Why Digital Transformation is Important to HR
Change is Inevitable and constant
Let's get scientific.
The "Kinetic Theory of Matter" states that all particles that make up matter are constantly in motion.
Imagine sitting still in a small raft on the water. The wind, tide or current will still move the raft, but without purpose. Only when these forces are harnessed, is a "force multiplier" (a sail, paddle, and rudder) added, then the raft can begin to move in a specific direction with purpose.
Since we used the raft analogy, let's stay on that track.
The America's Cup Sailing Race is approaching 170 years old. For the first hundred or so years, the technology did not change that much. The hulls were still constructed of wood and the sails were still cloth.
Then in the 2nd half of the 20th century, things started to change…initially with the materials, but later with the instruments. Materials like fiberglass and nylon and polyurethane were introduced that made the hulls stiffer and the sails stronger but also lighter. Racing speeds increased exponentially.
Very late in the 20th century, the speed of change, fueled by rapid advances in technology, further increased speeds and maneuverability.
Materials such as Carbon Fiber and sail and hull designs that look more like a jet wing on a catamaran, with stabilizer bars, have made the craft even stronger and lighter and nimble. State of the art instruments, incorporating Artificial Intelligence and Nano Technology have reduced crew requirements by more than half and have allowed them to make last second adjustments based on changes in environmental weather conditions.
The point to be made with HR Digital Transformation – Technology is a force multiplier
With respect to technology, Moore's Law is the principle that states the speed and capability of computers can be expected to double every two years, as a result of increases in the number of transistors a microchip can contain. Per noted inventor, author and futurist, Ray Kurzweil, "… even if Moore's Law fails in the future, new methods of computing may again set the industry on breakneck development speeds."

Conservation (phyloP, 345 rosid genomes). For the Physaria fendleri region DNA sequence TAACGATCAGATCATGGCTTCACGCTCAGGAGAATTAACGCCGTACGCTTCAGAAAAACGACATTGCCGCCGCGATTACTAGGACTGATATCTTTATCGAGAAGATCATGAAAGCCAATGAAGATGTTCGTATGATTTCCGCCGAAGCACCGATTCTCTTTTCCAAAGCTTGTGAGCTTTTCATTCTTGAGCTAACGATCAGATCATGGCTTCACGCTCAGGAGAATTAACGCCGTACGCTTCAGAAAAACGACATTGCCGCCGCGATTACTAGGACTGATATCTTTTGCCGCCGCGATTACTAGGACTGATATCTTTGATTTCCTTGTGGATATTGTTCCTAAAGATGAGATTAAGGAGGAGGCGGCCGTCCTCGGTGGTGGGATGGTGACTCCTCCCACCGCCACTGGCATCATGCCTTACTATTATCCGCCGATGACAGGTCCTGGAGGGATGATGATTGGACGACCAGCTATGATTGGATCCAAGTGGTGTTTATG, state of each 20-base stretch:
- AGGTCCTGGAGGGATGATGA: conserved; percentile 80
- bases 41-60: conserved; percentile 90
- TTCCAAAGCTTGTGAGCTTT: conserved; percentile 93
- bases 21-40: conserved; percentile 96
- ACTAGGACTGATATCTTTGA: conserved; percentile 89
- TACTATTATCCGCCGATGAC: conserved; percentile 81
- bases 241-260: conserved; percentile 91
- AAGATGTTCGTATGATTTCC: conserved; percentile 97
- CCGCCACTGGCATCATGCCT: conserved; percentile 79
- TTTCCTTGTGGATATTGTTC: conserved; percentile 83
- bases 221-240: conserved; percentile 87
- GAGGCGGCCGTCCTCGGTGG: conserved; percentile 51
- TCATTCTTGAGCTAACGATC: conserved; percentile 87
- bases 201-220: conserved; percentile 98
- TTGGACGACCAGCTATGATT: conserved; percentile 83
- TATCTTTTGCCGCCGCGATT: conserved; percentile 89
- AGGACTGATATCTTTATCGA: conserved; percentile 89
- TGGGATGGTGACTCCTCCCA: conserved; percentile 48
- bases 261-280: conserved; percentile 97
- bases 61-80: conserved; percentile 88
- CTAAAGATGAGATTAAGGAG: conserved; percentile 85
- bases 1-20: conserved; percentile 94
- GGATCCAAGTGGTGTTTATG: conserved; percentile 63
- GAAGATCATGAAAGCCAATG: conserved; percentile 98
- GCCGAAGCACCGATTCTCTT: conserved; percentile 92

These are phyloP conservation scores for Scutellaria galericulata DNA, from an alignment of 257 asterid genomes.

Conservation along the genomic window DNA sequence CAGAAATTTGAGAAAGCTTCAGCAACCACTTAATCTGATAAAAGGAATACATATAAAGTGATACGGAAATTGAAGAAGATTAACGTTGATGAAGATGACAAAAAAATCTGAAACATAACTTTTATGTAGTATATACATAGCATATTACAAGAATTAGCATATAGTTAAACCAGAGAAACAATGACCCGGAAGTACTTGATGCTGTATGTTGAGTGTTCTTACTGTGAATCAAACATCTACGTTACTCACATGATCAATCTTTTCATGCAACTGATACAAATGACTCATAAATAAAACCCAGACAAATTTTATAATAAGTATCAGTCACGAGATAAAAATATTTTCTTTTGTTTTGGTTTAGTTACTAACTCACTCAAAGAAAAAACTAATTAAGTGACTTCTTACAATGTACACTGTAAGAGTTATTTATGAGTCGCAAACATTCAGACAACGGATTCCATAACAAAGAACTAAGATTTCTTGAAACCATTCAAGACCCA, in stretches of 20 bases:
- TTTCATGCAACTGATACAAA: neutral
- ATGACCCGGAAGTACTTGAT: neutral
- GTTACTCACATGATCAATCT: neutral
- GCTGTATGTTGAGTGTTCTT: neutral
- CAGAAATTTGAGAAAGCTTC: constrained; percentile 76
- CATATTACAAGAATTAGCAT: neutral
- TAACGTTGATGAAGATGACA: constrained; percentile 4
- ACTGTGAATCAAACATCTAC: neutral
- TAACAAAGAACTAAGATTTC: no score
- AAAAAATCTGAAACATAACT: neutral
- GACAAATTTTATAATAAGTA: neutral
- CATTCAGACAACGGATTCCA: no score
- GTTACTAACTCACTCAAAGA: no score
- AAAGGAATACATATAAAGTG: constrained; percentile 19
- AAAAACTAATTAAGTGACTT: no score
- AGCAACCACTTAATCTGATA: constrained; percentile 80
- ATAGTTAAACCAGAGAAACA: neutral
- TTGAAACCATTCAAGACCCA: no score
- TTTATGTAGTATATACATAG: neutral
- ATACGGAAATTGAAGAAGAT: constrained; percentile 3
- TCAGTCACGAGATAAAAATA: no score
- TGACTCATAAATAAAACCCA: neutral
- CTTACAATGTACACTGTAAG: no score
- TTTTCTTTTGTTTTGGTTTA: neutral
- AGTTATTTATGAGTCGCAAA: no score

Gordon Moore was a co-founder of Intel. According to Intel, Moore's observation transformed computing from a rare and expensive venture into a pervasive and affordable necessity. All modern computing technology we know and enjoy sprang from the foundation laid by Moore's Law. From the Internet to social media and modern data analytics, all these innovations stem directly from Moore and his findings.
The inexpensive, ubiquitous computing rapidly expanding all around us is fundamentally changing the way we work, play, and communicate. The foundational force of Moore's Law has driven breakthroughs in modern cities, transportation, healthcare, education, and energy production. In fact, it's quite difficult to envision what our modern world might be like without Moore's Law.
So, in the context of Moore's Law, Digital Transformation for HR is not a choice. It is a business imperative. If a company resists transformation, the world will still change around it and the longer the transformation is delayed, the greater the upheaval will be if the company even survives.
Don't wait for the fire to know where the fire alarm and extinguishers are located. It is currently estimated that by 2020, 25% of all business apps will not need a screen or keyboard to operate. To survive, HR organizations (in concert with company executives) need to move in a specific direction with purpose. HR needs a Goal of Digital Transformation and a plan to get there.
"You cannot run or hide from the advance of technology. The technology itself is defining the new normal."
The important takeaway is that as a company and HR organization, it is not possible to run or hide from the advance of technology. The technology itself is defining the new normal. The technology is the primary instigator of employee demands on the business. Thinking digitally, means paying attention to technology to anticipate how it will impact HR and how it will be leveraged to advance the business people processes and increase employee engagement. When a business challenge arises, though the first instinct may be to hire a team to solve it, that will no longer be an option. Thinking digitally also means applying technology to the solution as a first approach.
"HR, in concert with a business imperative from company leadership, needs to think digitally.
HR, in concert with a business imperative from company leadership, needs to think digitally.
In the next part of the series, I will discuss the technologies being employed in HR Digital Transformation applications.
Click here to read Part 1 of HR Digital Transformation - A Business State of Mind article series
Steve Bradley is VP and Director for the Cloud HCM Practice at Birlasoft. He has over 20 years of HCM technology experience – and founder of two HR service companies, SystemLink and Learn2Perform. He is a frequent speaker at conference events and advisor to organizations of all sizes on the topic of HR Digital Transformation, HCM Technology and HR Organizational Change in a technology age.